New York Democratic Congressional candidate Alexandria Ocasio-Cortez speaks to supporters, Tuesday, Nov. 6, 2018 in Queens the Queens borough of New York, after defeating Republican challenger Anthony Pappas in the race for the 14th Congressional district of New York. (AP Photo/Stephen Groves)
Democrat Alexandria Ocasio-Cortez defeated a little-known Republican opponent Tuesday in a congressional district representing part of New York City and, at 29, could become the youngest woman elected to Congress.
Ocasio-Cortez' victory over Republican Anthony Pappas, an economics professor, had been widely expected since the Democratic primary in June, when she scored an unanticipated upset over 10-term U.S. Rep. Joe Crowley as a community organizer and former bartender.
Since then, Ocasio-Cortez has been hailed as part of a movement of new faces and voices in the party taking aim at more established, politically moderate Democrats. She supports government-paid health care for all, a $15 minimum wage, free college tuition, the abolition of the federal department of Immigration and Customs Enforcement and the LGBT community.
Ocasio-Cortez was graduated from the College of Arts & Sciences in 2011, with a degree in economics and international relations, according to US media.
She was born in a poor family in Bronx, one of five boroughs of City of New York. Her father, a South Bronx native, died while she was studying at Boston University. Her mother was born in Puerto Rico. Before becoming a candidate, Ocasio-Cortez had worked as a waitress and bartender.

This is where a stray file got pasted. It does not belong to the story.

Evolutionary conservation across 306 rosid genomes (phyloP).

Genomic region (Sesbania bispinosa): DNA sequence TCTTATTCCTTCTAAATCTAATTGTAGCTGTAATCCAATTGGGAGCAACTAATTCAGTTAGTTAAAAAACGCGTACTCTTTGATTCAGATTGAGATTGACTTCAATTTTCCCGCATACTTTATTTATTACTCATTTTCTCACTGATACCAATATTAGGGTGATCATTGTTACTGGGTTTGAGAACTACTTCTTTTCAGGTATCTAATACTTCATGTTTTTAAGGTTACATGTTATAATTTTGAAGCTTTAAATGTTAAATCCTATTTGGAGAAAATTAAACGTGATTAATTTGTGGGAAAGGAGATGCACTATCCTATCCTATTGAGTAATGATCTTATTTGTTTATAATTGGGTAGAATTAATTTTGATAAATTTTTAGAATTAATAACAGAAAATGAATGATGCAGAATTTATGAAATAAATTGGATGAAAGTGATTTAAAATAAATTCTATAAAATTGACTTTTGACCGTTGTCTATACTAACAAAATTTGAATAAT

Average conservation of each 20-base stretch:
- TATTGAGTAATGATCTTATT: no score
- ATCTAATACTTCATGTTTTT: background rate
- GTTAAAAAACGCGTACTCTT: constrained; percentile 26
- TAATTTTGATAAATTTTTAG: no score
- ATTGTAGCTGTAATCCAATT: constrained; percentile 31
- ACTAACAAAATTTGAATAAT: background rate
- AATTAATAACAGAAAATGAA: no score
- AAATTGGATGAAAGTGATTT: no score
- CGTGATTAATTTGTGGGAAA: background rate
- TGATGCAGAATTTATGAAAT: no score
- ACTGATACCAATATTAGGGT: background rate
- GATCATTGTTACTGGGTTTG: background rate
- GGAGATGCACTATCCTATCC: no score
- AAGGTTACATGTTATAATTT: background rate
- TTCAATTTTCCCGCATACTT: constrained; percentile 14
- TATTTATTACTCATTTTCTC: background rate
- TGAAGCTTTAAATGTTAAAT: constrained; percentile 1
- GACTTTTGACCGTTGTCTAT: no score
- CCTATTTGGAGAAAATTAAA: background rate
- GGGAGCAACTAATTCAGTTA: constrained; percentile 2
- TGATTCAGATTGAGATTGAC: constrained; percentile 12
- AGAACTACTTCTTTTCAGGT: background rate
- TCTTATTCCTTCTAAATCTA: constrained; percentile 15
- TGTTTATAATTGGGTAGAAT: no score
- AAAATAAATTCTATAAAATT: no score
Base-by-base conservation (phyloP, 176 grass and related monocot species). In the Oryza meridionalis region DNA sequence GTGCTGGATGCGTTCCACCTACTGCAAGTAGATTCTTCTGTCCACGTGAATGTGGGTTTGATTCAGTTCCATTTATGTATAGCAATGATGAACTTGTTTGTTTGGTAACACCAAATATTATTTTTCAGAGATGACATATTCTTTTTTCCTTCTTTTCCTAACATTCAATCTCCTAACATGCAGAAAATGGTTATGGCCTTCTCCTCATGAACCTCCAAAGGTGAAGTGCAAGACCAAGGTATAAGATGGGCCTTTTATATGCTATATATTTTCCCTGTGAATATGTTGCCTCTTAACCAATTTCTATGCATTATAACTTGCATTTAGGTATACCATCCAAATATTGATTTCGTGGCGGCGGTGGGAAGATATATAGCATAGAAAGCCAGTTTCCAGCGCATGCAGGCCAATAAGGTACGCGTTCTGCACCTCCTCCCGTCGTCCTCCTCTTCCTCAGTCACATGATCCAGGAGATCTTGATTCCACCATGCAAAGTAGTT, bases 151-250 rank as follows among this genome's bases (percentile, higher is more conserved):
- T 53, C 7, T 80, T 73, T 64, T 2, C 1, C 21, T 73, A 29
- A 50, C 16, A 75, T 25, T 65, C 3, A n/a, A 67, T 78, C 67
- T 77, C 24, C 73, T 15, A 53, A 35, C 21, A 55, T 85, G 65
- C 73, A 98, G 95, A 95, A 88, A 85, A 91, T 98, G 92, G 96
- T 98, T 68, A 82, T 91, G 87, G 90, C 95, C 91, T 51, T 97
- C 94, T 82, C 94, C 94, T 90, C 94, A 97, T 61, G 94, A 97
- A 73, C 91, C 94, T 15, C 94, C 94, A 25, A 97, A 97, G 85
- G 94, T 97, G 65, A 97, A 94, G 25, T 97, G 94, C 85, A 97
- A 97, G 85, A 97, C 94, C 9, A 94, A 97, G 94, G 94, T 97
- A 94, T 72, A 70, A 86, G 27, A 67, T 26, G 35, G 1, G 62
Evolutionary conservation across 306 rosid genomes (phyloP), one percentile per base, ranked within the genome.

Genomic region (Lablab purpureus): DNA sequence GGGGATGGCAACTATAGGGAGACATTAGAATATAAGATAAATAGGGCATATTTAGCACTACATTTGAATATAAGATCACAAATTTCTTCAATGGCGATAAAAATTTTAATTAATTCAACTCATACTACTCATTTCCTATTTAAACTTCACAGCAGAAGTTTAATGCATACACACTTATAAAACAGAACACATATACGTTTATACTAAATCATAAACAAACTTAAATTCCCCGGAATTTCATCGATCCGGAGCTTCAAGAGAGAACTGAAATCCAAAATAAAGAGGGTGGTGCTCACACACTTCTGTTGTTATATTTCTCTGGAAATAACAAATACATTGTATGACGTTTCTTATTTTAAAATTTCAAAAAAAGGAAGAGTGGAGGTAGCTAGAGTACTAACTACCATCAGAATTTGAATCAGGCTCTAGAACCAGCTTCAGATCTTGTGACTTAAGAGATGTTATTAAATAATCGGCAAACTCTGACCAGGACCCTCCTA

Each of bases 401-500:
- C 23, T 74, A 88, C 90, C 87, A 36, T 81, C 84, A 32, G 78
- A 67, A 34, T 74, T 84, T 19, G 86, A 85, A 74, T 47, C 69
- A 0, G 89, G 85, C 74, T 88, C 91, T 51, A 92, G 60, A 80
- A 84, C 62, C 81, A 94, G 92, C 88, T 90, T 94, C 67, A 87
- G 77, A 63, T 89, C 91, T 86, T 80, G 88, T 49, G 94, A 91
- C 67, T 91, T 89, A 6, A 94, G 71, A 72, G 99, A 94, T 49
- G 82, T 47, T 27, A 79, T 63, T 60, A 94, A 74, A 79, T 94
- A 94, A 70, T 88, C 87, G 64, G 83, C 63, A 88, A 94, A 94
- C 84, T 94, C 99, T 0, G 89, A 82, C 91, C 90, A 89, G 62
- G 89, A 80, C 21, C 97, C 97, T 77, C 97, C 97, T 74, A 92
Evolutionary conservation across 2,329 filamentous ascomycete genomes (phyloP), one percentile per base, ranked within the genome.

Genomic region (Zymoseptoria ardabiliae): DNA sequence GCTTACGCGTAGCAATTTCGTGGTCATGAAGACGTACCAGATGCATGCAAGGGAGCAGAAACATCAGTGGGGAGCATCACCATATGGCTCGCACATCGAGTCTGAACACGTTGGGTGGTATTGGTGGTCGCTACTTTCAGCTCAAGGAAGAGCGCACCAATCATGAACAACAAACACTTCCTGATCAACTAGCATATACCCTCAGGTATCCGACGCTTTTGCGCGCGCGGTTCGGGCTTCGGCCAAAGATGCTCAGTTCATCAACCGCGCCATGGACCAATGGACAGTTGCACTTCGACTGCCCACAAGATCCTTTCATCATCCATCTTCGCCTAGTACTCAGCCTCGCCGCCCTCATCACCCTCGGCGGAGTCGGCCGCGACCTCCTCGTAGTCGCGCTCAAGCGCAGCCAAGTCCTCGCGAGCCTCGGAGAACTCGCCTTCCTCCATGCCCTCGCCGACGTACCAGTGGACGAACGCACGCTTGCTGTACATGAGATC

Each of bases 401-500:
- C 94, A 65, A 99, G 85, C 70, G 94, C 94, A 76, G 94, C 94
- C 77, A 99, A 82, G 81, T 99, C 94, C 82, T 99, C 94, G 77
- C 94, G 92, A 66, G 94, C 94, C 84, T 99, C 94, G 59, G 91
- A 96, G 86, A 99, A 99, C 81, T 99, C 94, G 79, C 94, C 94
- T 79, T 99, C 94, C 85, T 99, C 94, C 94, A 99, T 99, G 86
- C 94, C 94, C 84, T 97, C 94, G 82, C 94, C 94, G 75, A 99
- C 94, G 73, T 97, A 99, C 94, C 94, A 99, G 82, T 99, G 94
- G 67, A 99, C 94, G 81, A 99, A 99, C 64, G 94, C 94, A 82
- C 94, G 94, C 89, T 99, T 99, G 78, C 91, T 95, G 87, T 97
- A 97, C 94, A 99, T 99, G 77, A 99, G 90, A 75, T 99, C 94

Groans rose from the crowd at Ocasio-Cortez' victory celebration as news broke that Republican Ted Cruz had defeated Democratic challenger Beto O'Rourke in the senate race in Texas, but Ocasio-Cortez told her supporters, "We will flip Texas. It's just a matter of time."
In an earlier interview with Jorge Ramos on his “Real America with Jorge Ramos” show on Facebook Watch, Ocasio-Cortez said she would support impeachment against Trump.
“I mean, yeah. To me, it’s a no-brainer,” Ocasio-Cortez said when asked about impeachment, according to the Western Journal.
American voters have elected many men in their 20s to Congress, but Ocasio-Cortez could become the youngest woman to join the House.
She beats the previous record held by Republican congresswoman Elise Stefanik, a former White House aide to president George W. Bush who was first elected to an upstate New York constituency in 2014 aged 30, according to AFP.
Women occupy just 23 percent of the seats in the current US Senate and 19.3 percent in the House of Representatives, comparatively low rates in the developed world.
(Sources: AP, AFP, The West Journal, The New Yorker; Compiled by Huang Jingjing)